This photograph of Carl Jung and Heinrich Zimmer was taken at the 1936 Eranos. The title of Jung’s presentation that year was “The Idea of Redemption in Alchemy.” Paul Tillich also lectured at the 1936 conference and again in 1954.

Heinrich Robert Zimmer (1890–1943) was an Indologist and historian of South Asian art, most known for his works, Myths and Symbols in Indian Art and Civilization and Philosophies of India. He was the most important German scholar in Indian Philology after Max Müller . In 2010, a “Heinrich Zimmer Chair for Indian Philosophy and Intellectual History” was inaugurated at Heidelberg University.

“He was born in Greifswald, Germany. Zimmer began his career studying Sanskrit and linguistics at the University of Berlin where he graduated in 1913.

Between 1920-24 he lectured at the University of Greifswald, moving to Heidelberg University to fill the Chair of Indian Philology (1924-1938).

In 1938 he was dismissed by the Nazis, and he emigrated to England where between 1939-40 he taught at Balliol College, Oxford. In 1940 he moved to New Rochelle, New York where he eventually accepted a Visiting Lecturer position in Philosophy at Columbia University. Here, Joseph Campbell, who was then working on his first book, A Skeleton Key to Finnegans Wake (1944) attended his lectures. The two men became good friends.

Zimmer died there, of pneumonia, the following year (1943). After his death, Campbell was given the task of editing and posthumously publishing Zimmer’s papers, which he did over the next 12 years, turning Zimmer’s lecture notes into four books, in the Bollingen Series: Myths and Symbols in Indian Art and Civilization, Philosophies of India, The Art of Indian Asia, and The King and the Corpse, which in turn became Zimmer’s lasting legacy.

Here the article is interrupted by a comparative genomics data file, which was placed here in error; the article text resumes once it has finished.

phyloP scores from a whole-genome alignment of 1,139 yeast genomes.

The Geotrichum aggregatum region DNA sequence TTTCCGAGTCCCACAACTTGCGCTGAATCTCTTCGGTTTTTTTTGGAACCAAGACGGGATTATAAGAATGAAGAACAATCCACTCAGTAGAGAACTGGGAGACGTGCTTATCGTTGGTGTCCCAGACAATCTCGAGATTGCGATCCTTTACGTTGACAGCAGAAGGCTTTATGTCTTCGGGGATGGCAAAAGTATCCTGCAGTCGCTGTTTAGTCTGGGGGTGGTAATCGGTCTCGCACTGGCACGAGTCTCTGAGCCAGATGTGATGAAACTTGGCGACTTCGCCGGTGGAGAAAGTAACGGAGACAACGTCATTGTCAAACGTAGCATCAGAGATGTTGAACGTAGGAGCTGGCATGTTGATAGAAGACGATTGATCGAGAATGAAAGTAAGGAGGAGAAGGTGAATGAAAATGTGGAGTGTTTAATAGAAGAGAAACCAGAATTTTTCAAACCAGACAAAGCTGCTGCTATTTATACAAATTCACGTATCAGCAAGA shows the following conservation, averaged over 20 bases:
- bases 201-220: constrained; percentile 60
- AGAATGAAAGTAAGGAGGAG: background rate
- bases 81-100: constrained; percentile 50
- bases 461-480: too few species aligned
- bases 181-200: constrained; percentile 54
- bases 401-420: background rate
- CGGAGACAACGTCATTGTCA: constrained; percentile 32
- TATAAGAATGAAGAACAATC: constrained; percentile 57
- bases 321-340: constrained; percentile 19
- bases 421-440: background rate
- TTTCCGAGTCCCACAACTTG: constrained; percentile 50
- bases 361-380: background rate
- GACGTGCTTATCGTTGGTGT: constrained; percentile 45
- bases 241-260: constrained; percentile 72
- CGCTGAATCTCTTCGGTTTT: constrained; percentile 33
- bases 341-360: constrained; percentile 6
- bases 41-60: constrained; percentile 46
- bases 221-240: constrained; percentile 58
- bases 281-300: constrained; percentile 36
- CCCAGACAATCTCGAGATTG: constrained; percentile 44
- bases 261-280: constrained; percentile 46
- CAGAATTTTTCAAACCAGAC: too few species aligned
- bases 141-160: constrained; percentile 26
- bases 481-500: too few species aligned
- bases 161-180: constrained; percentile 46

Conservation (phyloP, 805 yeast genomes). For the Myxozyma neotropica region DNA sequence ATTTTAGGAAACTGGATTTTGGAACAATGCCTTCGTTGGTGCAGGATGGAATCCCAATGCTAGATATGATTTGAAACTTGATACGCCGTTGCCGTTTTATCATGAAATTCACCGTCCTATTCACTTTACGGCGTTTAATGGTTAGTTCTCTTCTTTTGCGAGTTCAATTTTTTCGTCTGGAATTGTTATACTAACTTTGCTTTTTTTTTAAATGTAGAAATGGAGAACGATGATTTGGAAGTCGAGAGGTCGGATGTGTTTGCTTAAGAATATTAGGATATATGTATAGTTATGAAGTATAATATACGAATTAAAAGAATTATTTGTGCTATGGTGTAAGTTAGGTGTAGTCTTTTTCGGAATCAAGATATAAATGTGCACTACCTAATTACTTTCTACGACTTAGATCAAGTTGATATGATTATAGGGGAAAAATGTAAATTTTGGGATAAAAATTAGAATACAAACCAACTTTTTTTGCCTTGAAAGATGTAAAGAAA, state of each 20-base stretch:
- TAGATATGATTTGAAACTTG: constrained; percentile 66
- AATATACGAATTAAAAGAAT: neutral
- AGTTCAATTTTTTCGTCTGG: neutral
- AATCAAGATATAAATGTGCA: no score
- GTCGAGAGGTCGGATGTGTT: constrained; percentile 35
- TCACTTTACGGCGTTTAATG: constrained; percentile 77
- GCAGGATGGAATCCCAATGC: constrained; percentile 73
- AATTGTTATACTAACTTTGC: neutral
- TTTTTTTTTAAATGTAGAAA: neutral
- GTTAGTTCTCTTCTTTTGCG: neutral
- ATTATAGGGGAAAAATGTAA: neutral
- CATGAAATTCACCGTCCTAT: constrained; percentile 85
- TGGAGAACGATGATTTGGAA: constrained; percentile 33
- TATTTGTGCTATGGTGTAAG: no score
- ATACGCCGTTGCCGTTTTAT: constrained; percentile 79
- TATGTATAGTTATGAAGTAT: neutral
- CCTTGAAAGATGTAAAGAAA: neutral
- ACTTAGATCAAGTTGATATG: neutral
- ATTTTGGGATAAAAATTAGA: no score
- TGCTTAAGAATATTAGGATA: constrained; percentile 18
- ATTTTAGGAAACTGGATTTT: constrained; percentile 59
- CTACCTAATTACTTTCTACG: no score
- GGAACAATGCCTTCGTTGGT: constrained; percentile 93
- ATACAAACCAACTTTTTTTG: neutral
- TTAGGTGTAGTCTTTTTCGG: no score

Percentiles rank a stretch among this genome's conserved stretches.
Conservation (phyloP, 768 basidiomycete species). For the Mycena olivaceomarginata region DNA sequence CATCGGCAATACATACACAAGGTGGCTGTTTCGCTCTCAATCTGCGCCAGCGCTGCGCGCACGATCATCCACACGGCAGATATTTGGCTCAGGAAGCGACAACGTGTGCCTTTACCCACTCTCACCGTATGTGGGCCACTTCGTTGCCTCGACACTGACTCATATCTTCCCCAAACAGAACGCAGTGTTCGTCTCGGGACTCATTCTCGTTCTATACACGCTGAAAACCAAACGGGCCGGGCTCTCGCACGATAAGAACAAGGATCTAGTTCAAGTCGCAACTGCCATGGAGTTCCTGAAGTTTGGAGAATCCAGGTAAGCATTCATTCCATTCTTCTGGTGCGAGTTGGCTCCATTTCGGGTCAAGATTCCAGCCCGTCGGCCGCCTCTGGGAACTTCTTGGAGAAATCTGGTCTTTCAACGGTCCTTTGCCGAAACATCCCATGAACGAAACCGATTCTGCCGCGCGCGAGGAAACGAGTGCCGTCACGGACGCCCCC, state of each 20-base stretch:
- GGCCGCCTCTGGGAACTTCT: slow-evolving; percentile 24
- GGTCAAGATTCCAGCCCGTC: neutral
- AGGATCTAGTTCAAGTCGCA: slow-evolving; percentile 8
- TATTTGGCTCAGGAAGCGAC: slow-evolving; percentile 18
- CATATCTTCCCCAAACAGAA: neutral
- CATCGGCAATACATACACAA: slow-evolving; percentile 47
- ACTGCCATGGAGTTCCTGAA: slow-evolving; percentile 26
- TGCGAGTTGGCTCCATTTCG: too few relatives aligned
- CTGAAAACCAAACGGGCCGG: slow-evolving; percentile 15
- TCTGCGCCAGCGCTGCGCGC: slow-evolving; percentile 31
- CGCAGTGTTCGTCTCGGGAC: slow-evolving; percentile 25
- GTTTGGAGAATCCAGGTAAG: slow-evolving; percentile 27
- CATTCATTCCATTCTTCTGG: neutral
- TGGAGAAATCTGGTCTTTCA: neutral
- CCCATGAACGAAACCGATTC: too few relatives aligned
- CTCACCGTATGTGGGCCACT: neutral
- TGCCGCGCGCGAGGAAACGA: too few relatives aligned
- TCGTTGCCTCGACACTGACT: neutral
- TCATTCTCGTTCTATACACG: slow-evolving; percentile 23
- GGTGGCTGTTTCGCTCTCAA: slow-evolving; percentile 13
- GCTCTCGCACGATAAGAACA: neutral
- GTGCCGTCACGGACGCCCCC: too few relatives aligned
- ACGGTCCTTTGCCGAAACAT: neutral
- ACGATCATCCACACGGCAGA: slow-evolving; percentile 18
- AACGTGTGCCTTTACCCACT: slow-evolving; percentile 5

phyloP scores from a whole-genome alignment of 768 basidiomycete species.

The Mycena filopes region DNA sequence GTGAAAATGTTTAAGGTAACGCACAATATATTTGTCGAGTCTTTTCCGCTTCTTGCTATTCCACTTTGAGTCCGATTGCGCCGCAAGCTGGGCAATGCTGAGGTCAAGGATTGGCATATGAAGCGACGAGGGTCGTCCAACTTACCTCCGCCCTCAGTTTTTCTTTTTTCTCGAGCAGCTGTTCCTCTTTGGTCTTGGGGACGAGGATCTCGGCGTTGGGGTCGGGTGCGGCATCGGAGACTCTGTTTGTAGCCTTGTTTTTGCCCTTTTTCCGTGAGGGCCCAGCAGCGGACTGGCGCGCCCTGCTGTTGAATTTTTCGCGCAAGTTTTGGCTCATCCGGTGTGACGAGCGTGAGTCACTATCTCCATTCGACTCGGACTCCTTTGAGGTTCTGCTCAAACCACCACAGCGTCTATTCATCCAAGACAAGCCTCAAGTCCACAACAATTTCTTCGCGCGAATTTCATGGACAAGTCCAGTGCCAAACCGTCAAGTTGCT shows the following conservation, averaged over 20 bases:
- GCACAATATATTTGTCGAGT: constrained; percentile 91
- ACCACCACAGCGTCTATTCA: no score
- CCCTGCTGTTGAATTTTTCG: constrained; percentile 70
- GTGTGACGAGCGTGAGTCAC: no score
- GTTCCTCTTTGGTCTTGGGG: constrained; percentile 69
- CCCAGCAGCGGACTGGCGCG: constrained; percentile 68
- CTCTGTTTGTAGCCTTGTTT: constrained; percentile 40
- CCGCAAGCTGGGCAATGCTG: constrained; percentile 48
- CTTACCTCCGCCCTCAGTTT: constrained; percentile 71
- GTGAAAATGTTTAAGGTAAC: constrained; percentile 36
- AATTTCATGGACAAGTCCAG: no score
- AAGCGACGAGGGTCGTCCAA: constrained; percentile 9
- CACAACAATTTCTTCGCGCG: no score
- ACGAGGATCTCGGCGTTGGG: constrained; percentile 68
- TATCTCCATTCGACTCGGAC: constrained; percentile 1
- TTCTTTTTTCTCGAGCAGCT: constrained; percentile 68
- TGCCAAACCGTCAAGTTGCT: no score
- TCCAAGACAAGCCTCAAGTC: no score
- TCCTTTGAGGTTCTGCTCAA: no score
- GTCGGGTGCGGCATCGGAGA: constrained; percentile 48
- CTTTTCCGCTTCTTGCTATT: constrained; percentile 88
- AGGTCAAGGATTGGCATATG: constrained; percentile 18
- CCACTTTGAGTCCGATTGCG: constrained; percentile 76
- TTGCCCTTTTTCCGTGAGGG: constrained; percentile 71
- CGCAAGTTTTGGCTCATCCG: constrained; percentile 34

Zimmer’s method was to examine religious images using their sacred significance as a key to their psychic transformation. His use of (Indian) philosophy and religious history to interpret art was at odds with traditional scholarship. His vast knowledge of Hindu mythology and philosophy gave him insights into the art, insights that were appreciated by Joseph Campbell among others. Campbell edited many of Zimmer’s writings after his death. The psychiatrist Carl Jung also developed a long-standing relationship with Zimmer, and incidentally edited a volume of Zimmer’s entitled The Way to the Self). The two men first met in 1932.” ~Wikipedia

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